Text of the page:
Chilirec records Net radio music to your PC

Swedish start-up's software records music from Internet radio stations based on your music preferences, legally and for free.

It looks like music-playing software, such as iTunes, but it's also a kind of digital recorder.

Just press record and Chilirec grabs music from up to 100 Internet radio stations simultaneously, based on your music preferences, for free and legally.

Chilirec CEO Carina Dreifeldt
Chilirec CEO Carina Dreifeldt Chilirec

"We have had our law firm verify in detail that this is a recorder which is legally ok," Chilirec CEO and co-founder Carina Dreifeldt told CNET News.

Chilirec is yet another digital music venture from Sweden, where a debate on piracy and copyright issues seems to have inspired alternatives such as Spotify and Tunerec, all offering listening for free.

Tapping into lots of Internet radio stations, Chilirec software records dozens of songs every minute, adding up to thousands of songs on your hard drive in a single day. The legality of this and other similar software such as Ripcast and StationRipper is based on the right to record music and make a few copies for personal use.

"The hitch is that the individual must perform the actual recording," explained Dreifeldt.

This is the reason why Chilirec now launches a software that runs on users' PCs. In October 2007, an earlier test version was launched in a cloud-based model, with a patent filed for the technology.

In the cloud-based model, each user had his or her own disk space on Chilirec's servers and managed the recordings via the Internet with the PC serving as a kind of remote control. The service soon became very popular.

But record companies considered this a service in which Chilirec was making the recordings and thus Chilirec was making copyright-protected material available illegally, since licenses weren't paid.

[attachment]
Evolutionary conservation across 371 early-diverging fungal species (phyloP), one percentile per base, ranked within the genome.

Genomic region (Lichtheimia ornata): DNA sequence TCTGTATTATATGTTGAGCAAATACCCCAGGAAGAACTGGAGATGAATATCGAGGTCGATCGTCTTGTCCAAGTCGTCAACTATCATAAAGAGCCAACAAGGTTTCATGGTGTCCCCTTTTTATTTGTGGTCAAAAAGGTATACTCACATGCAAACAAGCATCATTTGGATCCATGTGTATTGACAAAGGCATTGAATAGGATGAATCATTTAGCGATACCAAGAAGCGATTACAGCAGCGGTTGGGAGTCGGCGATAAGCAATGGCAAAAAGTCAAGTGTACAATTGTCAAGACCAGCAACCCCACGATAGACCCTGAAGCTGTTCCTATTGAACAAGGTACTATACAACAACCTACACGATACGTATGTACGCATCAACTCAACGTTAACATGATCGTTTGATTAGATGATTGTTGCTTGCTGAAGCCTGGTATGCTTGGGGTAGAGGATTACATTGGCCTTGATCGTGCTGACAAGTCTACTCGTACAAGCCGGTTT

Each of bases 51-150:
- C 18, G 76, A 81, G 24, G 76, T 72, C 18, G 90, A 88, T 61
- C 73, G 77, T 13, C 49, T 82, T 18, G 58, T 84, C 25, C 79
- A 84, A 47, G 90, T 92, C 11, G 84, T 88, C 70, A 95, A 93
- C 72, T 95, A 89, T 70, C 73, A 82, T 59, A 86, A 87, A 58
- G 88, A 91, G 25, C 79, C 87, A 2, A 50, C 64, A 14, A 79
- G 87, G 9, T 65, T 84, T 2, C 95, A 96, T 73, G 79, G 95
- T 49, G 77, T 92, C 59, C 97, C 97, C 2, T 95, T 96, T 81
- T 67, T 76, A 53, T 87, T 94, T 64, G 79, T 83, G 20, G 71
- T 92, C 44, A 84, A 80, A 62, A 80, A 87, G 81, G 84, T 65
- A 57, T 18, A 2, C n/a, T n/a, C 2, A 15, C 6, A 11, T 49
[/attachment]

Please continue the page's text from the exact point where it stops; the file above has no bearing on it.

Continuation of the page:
A similar case regards the U.S. cable provider Cablevision's network-based DVR .

"We could either fight and go to court, or transform the product from a cloud-based model to a personal recorder," Dreifeldt said.

As Chilirec didn't want to go up against the recording industry, the cloud-based model was abandoned at the end of 2008, at least for now. Dreifeldt expressed some disappointment over the industry's standpoint.

"We wanted to cooperate with the record industry. The basic idea was to have a place where you could listen to the world's music, and (then) if you wanted to download a song with better quality and without radio jingles," you could, she said. That would give the record industry more music-selling opportunities.

The new software, a second beta version, was initially released only in Swedish, and the full Web site at Chilirec.com can currently only be reached from Sweden. The software is free to use until the end of August. But eventually, Chilirec plans to offer both a free advertising-based version and a premium version that would cost about one euro a month.

CNET News gave the software a try and loaded our hard drive with a couple thousand songs in a few hours, even after narrowing the genre down to jazz.

Recorded songs are stored as MP3s and quality varies with different radio stations. Sometimes a song starts off with a radio jingle or with the end of another song.

Users can choose from a long list of radio stations and, in addition to genres, can narrow recordings to categories like "most played on radio in the U.K."

It's also possible to copy various top lists on the Internet as playlists, and to explore music already stored on the hard drive.

Chilirec is Java based and runs in the browser. Initially only Windows is supported, but Dreifeldt told Cnet News that versions for Mac and Linux will be coming later.

Tags:
Internet
About the author

    Mats Lewan, IT and telecom editor at Swedish technology weekly Ny Teknik, has joined CNET News as a 2009 fellow with Stanford University's Innovation Journalism program. E-mail Mats.

     

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